provided the summons also had a civil purpose. In Couch v. United States, 409 U.S. 322, 93 S.Ct. 611 (1973), the Court held that the Fifth Amendment to the U.S. Constitution did not protect
tax records in the possession of a taxpayer's accountant. In United States v. Bisceglia, 420 U.S. 141, 95 S.Ct. 915 (1975), the Court allowed the issuance of a John Doe summons for the purpose of investigating
a $40,000 deposit of $100 bills. In Fisher v. United States, 425 U.S. 391, 96 S.Ct. 1569 (1976), the Court held that the Fifth Amendment did not protect tax records in the possession
of the taxpayer's attorney. See also United States v. Rylander, 460 U.S. 752, 103 S.Ct. 1548 (1983). This line of cases clearly shows that the Internal Revenue Service has very broad
summons authority and may secure virtually any record or document in the possession of a third party.
I.R.S. summonses are issued to two separate and distinct classes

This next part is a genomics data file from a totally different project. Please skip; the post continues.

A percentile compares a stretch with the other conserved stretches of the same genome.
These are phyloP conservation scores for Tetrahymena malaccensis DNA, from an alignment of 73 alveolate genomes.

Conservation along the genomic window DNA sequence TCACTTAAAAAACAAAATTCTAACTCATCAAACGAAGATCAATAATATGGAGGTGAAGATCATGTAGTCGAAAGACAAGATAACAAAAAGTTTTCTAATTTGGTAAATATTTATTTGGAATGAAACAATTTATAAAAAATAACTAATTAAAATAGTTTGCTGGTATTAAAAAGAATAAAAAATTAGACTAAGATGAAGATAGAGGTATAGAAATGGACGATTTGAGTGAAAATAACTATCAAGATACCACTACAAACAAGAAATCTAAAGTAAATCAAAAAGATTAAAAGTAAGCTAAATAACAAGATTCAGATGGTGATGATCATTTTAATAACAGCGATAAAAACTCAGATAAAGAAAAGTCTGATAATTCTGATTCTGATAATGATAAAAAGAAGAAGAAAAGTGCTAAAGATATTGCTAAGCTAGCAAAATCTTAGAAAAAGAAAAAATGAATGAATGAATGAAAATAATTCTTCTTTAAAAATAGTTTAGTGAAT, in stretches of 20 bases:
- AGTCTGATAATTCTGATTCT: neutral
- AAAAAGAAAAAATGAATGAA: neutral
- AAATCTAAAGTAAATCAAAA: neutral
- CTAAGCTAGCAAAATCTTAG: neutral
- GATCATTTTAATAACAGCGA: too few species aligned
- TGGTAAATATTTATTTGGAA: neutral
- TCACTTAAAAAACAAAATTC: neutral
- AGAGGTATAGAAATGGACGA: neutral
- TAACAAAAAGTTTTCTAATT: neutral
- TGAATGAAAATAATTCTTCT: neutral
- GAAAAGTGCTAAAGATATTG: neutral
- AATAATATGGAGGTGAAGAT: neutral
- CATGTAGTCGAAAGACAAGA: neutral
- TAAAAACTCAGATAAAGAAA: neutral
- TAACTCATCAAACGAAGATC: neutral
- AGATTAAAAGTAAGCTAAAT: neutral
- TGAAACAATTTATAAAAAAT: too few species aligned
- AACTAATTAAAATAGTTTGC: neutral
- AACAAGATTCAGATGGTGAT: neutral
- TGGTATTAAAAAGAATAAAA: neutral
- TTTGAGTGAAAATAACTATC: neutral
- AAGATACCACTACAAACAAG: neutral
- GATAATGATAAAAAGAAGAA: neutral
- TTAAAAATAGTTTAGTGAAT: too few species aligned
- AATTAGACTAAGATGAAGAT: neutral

of persons, with one class representing third parties who have possession and custody of books and records of the taxpayers
under investigation, and the other class comprising taxpayers under investigation. A summons enforcement action is utilized
when compliance with the summons has not been obtained due to the taxpayer notifying the third party not to comply, by the
institution of a suit to enjoin enforcement, or by the refusal on the part of the taxpayer to comply when summons is directed
to him. When the Service proceeds to enforce a summons issued to either a third party recordholder or the taxpayer himself,
its burden of proof is very minimal and amounts to nothing more than proof of compliance with the requirements of Powell,
supra; see United States v. Will, 671 F.2d 963 (6th Cir. 1982).
Whereas the burden of proof upon the Service is relatively light in summons enforcement actions,
a taxpayer opposing enforcement of the summons has a far heavier burden to carry. Basically, a taxpayer seeking denial of
enforcement of the summons has available three defenses: (a) bad faith; (b) institutional posture, and (c) the Fifth Amendment.
The "bad faith" defense is based upon Reisman v. Caplin, supra, and Donaldson v. United States,
supra, and involves those situations wherein the summons has been issued for the improper purpose of gathering evidence needed
for a criminal prosecution after referral to the Department of Justice. The "institutional posture" defense is based